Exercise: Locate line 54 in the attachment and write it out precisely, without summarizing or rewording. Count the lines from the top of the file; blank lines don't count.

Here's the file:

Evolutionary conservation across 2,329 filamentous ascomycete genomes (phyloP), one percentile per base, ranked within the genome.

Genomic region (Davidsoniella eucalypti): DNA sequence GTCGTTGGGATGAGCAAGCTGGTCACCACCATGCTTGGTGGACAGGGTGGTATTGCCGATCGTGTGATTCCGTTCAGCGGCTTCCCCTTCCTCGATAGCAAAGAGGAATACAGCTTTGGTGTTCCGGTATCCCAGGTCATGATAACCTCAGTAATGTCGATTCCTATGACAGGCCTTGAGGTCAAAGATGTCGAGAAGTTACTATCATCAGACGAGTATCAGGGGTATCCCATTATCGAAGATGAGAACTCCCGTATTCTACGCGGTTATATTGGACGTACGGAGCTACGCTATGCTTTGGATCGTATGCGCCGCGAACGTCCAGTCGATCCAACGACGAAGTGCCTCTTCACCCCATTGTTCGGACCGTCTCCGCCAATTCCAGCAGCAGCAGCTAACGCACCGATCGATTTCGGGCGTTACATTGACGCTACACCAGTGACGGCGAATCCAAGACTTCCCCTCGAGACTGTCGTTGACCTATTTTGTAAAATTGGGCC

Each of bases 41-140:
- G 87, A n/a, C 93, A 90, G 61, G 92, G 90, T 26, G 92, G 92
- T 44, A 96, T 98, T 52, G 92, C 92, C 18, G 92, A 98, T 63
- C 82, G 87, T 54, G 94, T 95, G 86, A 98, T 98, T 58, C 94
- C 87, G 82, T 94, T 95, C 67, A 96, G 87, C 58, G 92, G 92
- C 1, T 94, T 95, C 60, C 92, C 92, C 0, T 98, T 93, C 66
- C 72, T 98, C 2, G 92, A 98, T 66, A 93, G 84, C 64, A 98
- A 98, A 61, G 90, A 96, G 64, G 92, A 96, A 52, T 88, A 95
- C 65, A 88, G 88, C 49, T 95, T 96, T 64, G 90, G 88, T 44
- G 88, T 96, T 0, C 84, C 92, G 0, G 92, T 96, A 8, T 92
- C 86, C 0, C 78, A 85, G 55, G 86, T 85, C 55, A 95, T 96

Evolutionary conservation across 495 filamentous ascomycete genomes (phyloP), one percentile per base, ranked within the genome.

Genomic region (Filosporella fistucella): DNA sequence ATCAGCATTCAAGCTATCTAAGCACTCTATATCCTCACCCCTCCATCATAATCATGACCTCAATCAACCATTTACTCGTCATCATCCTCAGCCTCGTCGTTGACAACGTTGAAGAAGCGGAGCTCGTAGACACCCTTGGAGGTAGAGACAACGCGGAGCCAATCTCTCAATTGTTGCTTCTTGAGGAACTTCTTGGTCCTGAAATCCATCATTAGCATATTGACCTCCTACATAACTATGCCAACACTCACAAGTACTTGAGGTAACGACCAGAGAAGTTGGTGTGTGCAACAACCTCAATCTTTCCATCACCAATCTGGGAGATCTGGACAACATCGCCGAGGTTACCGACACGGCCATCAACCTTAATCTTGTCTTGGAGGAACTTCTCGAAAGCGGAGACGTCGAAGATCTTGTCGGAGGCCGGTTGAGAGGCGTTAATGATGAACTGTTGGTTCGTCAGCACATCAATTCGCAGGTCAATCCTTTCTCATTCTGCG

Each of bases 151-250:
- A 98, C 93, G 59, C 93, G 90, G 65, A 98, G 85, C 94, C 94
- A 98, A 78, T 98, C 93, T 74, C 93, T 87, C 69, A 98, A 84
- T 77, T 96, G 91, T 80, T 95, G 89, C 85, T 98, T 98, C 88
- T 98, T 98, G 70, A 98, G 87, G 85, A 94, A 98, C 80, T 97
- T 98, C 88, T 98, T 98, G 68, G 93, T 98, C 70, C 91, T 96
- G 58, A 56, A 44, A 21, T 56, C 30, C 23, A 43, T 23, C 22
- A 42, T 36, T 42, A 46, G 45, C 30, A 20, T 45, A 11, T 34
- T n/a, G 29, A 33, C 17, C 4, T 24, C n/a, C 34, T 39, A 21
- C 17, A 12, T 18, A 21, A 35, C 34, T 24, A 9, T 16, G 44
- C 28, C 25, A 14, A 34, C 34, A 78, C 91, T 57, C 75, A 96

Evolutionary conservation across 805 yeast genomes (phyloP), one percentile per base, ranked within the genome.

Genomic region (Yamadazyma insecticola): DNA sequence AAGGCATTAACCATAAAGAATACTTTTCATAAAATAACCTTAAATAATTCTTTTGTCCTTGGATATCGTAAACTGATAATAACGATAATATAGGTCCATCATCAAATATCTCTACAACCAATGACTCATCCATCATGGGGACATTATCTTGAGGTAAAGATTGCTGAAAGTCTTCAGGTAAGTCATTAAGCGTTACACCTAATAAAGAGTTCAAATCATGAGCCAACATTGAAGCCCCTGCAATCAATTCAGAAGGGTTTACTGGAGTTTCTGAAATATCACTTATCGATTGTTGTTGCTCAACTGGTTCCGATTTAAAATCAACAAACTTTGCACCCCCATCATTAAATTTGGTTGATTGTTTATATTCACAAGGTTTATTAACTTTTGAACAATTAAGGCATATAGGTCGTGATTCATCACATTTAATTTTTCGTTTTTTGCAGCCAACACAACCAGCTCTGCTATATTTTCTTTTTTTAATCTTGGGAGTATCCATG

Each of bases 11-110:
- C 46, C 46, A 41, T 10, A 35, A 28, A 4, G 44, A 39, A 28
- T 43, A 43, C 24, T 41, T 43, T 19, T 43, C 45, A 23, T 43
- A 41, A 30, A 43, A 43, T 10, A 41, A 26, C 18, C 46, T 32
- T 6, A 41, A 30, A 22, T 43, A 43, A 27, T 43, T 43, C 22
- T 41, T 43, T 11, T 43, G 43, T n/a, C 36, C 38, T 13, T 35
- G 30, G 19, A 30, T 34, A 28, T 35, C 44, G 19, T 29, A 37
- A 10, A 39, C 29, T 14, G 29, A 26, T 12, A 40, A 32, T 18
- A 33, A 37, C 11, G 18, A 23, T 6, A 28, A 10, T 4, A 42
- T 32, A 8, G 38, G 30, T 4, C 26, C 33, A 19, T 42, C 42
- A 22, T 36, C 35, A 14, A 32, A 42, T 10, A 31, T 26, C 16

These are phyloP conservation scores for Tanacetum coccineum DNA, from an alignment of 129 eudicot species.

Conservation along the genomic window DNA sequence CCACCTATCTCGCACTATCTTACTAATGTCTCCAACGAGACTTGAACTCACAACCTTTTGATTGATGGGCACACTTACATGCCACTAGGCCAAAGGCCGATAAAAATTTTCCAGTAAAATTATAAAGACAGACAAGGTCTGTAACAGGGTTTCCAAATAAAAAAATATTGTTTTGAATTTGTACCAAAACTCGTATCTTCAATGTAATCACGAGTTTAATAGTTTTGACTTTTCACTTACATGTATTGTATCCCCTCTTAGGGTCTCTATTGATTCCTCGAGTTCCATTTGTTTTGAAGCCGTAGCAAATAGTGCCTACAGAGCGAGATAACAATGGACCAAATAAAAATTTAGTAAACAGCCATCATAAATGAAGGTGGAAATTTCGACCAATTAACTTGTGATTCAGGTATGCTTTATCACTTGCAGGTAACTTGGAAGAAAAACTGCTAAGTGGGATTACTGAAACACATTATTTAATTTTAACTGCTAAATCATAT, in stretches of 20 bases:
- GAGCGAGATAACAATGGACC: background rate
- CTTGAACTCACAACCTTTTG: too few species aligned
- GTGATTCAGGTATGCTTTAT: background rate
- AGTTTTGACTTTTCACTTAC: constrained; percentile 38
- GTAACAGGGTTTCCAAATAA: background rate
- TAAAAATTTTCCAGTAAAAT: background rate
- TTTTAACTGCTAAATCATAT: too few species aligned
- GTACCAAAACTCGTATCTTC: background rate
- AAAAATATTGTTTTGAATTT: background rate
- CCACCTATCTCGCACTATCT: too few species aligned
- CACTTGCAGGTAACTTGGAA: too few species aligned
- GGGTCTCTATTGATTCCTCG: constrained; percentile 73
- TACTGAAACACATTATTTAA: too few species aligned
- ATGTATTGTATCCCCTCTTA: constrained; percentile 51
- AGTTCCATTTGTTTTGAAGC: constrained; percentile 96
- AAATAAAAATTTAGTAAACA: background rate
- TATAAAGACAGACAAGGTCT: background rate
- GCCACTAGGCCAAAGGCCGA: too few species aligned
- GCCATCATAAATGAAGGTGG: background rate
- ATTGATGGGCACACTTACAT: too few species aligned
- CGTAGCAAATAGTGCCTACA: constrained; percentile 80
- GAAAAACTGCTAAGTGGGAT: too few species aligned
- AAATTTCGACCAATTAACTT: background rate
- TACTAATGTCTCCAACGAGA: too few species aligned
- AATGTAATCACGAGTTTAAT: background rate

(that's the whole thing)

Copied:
- TACTGAAACACATTATTTAA: too few species aligned